This is the first in an occasional series to highlight the people and work of those who have devoted themselves to helping and honoring our service members and their families.
By Jeremy Borden
In the wake of the events of September 11, 2001, many in disparate places around the country wanted to do something to help the families of the fallen.
Mike Talleda thought he could help.
As the son of Cuban immigrants, he said it was instilled in him from an early age to honor the flag and his adopted country. When he heard that many of the families of those in the towers were going to be hurting, he wanted to do his part, however small it might be. So he started making phone calls and came up with 911HelpAmerica, an organization that continues to help wounded warriors today.
As a real estate broker, Talleda had the business acumen and contacts around Hawthorne, California, to start his organization, confident that when residents heard about his cause, they would embrace it. So he sponsored a golf tournament in November, 2001. He raised $10,000.
Texas Hold ‘Em poker events and golf tournaments have continued to be the lifeblood of his organization, allowing locals an outlet to give back.
But in those early days after 9/11, he had one singular goal and one question he knew the American people would answer: Could one person do something to help one family that suffered when the towers fell?
“All we wanted to do was see if we could make a difference and try to help one family,” Talleda said. “I wanted to show people if they got motivated enough they could make it happen. The question really was, ‘How difficult is it to put money in the hands of one of these families?’”
As it turns out, it was more difficult than Talleda first thought. Luckily, his sister, living in Manhattan, was able to connect him to a family that needed help. The family gratefully accepted the $7,500 donation.
The remainder of the $10,000 raised through the golf tournament went toward Windows of Hope Family Relief Fund, an organization that helped the families of restaurant workers who perished at the famous Windows on the World restaurant.
Talleda’s mission was accomplished. But the money kept coming in and he knew he could do more in the years that followed.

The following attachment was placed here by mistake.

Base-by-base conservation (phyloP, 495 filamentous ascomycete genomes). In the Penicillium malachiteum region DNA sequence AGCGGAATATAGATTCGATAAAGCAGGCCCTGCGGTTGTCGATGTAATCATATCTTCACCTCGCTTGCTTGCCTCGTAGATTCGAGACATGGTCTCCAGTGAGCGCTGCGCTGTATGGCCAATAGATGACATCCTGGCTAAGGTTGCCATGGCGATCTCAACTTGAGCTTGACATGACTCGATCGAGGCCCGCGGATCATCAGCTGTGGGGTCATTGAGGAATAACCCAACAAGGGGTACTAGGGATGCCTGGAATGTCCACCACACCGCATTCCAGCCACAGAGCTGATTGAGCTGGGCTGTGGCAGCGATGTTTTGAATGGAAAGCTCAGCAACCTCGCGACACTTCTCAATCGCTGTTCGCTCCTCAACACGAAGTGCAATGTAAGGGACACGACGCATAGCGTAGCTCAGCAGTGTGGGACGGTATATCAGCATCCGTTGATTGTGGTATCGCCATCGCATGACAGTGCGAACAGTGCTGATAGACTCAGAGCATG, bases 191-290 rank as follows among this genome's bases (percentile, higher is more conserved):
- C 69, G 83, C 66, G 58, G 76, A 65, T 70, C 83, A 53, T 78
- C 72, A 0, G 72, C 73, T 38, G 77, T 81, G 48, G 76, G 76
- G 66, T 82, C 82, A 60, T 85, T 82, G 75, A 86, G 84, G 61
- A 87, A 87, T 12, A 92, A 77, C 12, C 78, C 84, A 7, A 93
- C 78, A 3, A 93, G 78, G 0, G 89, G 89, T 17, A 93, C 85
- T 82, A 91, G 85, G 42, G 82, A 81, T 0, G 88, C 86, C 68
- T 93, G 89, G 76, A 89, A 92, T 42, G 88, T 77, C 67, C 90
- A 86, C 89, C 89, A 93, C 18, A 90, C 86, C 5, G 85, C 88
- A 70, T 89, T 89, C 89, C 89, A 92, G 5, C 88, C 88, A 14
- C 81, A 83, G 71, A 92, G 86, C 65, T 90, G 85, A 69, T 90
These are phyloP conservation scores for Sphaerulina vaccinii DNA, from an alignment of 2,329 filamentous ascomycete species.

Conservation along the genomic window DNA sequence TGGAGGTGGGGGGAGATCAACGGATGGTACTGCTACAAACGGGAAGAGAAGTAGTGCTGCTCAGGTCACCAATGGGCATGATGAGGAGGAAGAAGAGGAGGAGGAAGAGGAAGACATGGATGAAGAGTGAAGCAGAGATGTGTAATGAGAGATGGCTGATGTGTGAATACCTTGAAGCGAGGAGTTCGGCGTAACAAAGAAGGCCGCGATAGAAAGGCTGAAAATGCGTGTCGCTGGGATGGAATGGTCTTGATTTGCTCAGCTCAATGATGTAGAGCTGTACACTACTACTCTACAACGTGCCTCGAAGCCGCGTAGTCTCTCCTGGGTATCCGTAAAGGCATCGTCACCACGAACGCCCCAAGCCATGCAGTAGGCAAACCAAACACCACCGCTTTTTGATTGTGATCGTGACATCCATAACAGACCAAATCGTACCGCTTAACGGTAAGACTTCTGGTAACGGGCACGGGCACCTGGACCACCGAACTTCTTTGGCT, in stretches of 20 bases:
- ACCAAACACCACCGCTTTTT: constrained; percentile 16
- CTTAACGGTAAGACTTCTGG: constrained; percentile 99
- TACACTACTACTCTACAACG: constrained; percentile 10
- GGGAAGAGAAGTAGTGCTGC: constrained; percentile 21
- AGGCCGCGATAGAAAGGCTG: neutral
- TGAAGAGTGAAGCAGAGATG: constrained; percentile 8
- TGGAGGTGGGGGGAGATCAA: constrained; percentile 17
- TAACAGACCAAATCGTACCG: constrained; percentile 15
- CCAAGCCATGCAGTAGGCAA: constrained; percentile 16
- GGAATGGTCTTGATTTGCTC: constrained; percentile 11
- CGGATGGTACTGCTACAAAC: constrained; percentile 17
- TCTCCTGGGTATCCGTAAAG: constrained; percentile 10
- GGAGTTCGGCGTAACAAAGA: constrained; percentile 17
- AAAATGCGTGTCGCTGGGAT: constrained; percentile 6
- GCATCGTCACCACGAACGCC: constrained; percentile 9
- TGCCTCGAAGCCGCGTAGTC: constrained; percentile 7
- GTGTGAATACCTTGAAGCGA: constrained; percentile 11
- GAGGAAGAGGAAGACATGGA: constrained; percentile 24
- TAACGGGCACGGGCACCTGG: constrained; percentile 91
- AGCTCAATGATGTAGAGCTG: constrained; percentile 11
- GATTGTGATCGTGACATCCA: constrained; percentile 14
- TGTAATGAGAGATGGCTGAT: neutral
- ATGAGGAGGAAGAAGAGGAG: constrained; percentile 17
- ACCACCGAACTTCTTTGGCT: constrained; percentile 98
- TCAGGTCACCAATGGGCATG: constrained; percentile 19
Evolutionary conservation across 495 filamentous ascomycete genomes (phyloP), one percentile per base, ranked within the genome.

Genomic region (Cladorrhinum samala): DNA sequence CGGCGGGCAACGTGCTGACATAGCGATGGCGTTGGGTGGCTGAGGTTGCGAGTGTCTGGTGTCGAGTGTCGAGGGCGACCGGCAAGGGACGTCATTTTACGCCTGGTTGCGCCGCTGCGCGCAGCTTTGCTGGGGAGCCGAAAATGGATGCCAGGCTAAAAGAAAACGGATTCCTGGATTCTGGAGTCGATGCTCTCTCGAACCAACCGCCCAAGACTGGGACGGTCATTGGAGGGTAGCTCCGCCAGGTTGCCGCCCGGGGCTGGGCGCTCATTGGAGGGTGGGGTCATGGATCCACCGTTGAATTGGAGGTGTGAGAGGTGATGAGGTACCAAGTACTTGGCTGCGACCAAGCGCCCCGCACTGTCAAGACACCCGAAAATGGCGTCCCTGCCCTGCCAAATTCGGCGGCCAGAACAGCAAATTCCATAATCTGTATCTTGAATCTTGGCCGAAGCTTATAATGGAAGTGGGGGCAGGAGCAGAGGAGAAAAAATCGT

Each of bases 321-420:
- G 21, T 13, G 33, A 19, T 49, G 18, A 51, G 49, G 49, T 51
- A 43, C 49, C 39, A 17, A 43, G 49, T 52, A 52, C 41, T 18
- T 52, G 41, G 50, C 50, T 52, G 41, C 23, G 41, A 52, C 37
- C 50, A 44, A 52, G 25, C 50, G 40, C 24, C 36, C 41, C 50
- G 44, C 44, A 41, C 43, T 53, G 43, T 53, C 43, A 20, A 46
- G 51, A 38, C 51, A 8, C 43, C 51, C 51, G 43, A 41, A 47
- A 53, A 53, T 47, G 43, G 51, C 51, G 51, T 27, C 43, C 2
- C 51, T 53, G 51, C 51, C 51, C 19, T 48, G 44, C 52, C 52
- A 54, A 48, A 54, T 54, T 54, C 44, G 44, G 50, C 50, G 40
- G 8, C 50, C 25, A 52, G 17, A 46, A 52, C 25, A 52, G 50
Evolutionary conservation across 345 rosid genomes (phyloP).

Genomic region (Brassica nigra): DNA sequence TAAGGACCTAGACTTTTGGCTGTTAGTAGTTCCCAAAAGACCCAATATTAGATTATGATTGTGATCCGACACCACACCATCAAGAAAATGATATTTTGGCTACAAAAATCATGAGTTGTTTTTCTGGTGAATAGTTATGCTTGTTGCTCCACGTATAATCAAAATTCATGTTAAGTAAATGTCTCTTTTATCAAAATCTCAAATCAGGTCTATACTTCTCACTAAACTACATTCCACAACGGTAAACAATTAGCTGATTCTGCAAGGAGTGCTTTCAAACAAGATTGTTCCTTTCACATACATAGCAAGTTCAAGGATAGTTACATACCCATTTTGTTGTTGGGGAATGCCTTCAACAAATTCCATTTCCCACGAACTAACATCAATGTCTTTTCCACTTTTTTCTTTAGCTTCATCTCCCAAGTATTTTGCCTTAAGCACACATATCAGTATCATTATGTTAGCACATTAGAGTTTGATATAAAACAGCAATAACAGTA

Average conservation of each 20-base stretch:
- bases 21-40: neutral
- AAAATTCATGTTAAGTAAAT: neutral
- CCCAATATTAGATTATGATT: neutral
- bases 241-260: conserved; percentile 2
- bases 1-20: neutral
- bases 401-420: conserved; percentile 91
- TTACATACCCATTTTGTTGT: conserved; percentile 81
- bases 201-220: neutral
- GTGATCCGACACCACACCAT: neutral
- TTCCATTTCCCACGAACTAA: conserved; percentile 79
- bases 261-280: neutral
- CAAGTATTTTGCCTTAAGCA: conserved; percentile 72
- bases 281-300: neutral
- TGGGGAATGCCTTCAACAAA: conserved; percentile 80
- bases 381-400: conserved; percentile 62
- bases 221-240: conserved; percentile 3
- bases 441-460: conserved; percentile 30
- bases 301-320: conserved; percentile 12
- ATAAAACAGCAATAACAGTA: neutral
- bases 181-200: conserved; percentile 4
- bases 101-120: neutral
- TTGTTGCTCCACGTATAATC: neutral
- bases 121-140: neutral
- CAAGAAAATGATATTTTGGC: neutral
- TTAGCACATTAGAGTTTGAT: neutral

He began identifying families affected by the wars in Afghanistan and in Iraq. Each family received $200 a month for a period of 18 months.
Talleda knows it’s not a lot, but hoped to make connections with families of fallen heroes so that they knew that he and other Americans cared.
Now, his organization focuses almost solely on local wounded warriors; guys who need help financially, someone to talk to or anything else Talleda can help provide.
For example, he recently teamed up with the Bob Hope USO at LAX to take several wounded warriors to enjoy an L.A. Lakers game on New Year's Day. It’s just fun to take them out and give them a sense of normalcy, he said.
And so while his original goal was to help the victims of 9/11, he said he’s found something of a niche helping wounded warriors from in-and-around Southern California; becoming a part of their lives and helping them when he can.
While Talleda insists “there’s nothing original in what we’re doing,” he hopes he can make a difference.
“Listen, these guys, they’re special,” Talleda said. “If you get to know them, then they become a part of your family.”
Talleda laughs when asked whether he ever thought he would still be running 911HelpAmerica nearly a decade later.
“Once you start you can’t quit anyway,” he said. “All of a sudden, you’ve got some people depending on you every month. They have challenges, and we’ll try to take care of them, whatever they are.”